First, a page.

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In natural theology, the cosmological argument points that the existence of a unique being, generally identified as God, is reasoned from facts concerning causation, motion, change, contingency, or finitude in respect to the universe or processes within it.
The basic premise of this argument is the concept of causality and of a first cause. Simply put the Cosmological Argument states:
(1) Everything that exists has a cause of its existence.
(2) The universe exists.
(3) The universe has a cause of its existence.
(4) If the universe has a cause of its existence, then that cause is God.
(5) God exists.
These arguments go back to Plato (c. 427–347 BC) and Aristotle (c. 384–322 BC) that posited first cause arguments. Plato posited a basic argument in The Laws (Book X), where he reasoned that all movement in the world and the Cosmos was “imparted motion.” This required a “self-originated motion” to set it in motion and to maintain it. And Plato presented this being of supreme wisdom as the creator of the Cosmos in his work Timaeus.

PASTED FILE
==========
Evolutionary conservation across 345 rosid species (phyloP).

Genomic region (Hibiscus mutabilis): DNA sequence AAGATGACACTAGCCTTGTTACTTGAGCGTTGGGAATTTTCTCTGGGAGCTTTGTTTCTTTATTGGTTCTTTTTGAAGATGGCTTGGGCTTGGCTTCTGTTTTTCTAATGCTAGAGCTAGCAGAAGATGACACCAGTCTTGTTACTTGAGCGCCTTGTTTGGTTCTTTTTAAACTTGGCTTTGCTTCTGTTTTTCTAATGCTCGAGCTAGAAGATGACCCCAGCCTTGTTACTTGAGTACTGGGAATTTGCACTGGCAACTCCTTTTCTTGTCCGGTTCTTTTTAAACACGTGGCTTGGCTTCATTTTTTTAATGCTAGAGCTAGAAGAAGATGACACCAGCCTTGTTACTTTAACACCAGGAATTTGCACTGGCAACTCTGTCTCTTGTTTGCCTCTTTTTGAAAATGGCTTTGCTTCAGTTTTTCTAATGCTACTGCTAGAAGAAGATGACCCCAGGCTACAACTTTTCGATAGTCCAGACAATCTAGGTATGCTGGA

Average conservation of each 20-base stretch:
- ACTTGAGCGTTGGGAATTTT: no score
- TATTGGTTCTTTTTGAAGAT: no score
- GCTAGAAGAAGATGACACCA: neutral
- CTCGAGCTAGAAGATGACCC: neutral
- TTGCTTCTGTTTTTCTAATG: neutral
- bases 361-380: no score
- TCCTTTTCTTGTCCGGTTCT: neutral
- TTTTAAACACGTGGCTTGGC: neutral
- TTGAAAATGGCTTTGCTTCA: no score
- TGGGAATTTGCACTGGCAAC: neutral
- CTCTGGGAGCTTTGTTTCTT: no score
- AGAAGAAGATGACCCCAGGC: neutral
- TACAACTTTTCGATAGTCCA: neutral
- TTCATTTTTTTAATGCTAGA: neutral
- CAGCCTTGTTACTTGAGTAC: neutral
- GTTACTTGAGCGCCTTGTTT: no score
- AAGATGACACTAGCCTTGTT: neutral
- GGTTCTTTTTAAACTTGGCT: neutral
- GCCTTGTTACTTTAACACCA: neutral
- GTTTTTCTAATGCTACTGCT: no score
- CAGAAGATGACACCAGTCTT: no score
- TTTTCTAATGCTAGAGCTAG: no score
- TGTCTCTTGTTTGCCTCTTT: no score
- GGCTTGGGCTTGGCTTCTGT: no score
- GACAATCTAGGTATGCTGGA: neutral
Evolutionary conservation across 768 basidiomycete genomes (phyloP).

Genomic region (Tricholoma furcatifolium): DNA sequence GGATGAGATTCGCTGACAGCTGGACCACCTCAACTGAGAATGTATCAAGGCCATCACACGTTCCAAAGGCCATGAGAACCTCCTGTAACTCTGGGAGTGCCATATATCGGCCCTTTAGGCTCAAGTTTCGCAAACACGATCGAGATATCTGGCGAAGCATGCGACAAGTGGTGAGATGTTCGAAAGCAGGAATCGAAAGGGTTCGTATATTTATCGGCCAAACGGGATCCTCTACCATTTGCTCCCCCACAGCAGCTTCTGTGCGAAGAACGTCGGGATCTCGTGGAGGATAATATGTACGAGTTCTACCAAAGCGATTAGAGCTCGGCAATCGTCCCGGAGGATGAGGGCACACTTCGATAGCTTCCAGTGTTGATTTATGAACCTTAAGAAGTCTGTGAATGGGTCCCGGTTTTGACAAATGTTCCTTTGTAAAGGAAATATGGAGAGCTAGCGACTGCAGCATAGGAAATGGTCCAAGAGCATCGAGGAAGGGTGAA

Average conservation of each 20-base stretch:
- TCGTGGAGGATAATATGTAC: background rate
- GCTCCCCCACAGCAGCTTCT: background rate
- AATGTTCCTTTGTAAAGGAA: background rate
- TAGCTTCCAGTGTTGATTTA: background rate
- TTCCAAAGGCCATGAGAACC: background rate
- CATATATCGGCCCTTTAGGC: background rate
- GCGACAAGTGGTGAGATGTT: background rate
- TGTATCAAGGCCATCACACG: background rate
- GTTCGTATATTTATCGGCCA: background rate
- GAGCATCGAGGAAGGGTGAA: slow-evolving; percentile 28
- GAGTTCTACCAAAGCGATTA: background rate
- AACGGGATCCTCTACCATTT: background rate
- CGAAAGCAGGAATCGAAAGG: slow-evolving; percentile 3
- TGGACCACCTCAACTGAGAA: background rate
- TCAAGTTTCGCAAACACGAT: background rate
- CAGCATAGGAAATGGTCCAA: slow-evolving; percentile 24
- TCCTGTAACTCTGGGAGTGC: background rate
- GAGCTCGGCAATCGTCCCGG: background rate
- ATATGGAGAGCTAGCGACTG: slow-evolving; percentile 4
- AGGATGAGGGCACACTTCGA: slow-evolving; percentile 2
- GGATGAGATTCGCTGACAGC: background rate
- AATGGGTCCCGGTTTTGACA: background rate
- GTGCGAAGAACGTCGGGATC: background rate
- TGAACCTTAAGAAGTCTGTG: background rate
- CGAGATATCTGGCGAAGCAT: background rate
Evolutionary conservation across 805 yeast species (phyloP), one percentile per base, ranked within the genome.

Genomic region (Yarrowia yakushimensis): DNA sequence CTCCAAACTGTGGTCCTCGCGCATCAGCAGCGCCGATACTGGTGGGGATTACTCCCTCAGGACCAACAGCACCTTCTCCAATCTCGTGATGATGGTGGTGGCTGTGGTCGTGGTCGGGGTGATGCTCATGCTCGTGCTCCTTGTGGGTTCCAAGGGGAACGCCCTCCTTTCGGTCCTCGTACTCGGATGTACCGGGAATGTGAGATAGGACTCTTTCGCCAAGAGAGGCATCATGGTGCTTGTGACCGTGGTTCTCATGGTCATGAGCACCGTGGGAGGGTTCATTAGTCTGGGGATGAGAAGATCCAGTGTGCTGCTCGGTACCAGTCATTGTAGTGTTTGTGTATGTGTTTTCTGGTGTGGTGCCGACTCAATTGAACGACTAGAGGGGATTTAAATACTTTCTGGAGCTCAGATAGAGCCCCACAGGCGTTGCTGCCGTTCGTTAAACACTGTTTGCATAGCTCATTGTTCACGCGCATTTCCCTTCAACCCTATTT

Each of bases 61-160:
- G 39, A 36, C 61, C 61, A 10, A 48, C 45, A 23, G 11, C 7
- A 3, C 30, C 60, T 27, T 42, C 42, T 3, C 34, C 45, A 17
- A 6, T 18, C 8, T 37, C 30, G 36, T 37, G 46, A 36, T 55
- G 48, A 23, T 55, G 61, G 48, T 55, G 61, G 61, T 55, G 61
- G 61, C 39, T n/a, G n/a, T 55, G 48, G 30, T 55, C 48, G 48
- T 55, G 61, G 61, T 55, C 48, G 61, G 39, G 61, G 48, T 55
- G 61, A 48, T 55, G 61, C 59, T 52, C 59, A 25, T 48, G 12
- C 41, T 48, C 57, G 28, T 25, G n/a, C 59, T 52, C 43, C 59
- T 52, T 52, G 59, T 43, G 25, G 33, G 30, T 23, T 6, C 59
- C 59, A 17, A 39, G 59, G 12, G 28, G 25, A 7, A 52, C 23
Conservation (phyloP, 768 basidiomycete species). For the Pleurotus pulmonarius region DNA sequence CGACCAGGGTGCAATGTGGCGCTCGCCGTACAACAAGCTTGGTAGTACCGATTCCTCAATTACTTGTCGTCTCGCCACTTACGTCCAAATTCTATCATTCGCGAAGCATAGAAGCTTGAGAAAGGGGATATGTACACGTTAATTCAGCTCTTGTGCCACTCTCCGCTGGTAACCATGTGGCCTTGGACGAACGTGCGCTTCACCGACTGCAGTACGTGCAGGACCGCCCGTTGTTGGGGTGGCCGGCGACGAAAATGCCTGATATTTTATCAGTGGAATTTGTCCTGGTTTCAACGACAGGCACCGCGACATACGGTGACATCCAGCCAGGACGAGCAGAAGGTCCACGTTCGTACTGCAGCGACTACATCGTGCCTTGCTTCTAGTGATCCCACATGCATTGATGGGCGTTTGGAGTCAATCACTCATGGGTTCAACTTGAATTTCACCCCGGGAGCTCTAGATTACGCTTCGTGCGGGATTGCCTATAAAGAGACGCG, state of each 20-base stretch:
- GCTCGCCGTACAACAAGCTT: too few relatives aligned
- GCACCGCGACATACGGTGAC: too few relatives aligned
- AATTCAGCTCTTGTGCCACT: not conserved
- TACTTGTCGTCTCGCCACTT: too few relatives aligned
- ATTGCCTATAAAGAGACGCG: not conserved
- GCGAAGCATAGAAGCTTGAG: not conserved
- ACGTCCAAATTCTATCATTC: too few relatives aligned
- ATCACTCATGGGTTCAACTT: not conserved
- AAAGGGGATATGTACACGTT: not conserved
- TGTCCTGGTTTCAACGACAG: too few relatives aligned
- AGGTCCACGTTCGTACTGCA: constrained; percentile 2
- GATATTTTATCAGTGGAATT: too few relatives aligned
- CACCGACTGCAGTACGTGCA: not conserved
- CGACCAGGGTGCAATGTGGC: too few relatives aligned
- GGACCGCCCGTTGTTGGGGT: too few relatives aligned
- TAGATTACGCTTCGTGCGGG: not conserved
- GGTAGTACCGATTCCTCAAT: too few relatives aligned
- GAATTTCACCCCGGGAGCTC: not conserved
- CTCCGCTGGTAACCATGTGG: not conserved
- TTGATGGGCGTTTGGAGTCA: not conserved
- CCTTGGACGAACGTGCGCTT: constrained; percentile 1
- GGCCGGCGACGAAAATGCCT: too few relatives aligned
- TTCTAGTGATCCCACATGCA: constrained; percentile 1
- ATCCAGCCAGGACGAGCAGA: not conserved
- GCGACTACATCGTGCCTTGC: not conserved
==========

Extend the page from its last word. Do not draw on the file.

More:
And this argument was re-introduced by Thomas Aquinas in the thirteenth century. Thomas Aquinas (1224-1274) had a version of the cosmological argument called the Argument from Motion. He said that things in motion could not have brought themselves into motion but must be caused to move. Ans since there cannot be an infinite regression of movers. Therefore, there must be an Unmoved Mover. This Unmoved Mover is God.
These types of arguments have been used by notable philosophers and theologians ever since. The cosmological argument is associated with the modern explanation of the “principle of sufficient reason” presented by Gottfried Leibniz and Samuel Clarke, that claims that “nothing comes from nothing.”
Thus according to the cosmological argument, the universe have to have a first cause to get started and it needs a thing to give it its existence now. This thing would always exist, have no cause, have no beginning, be outside of time, and be infinite. This thing is God.
In His service,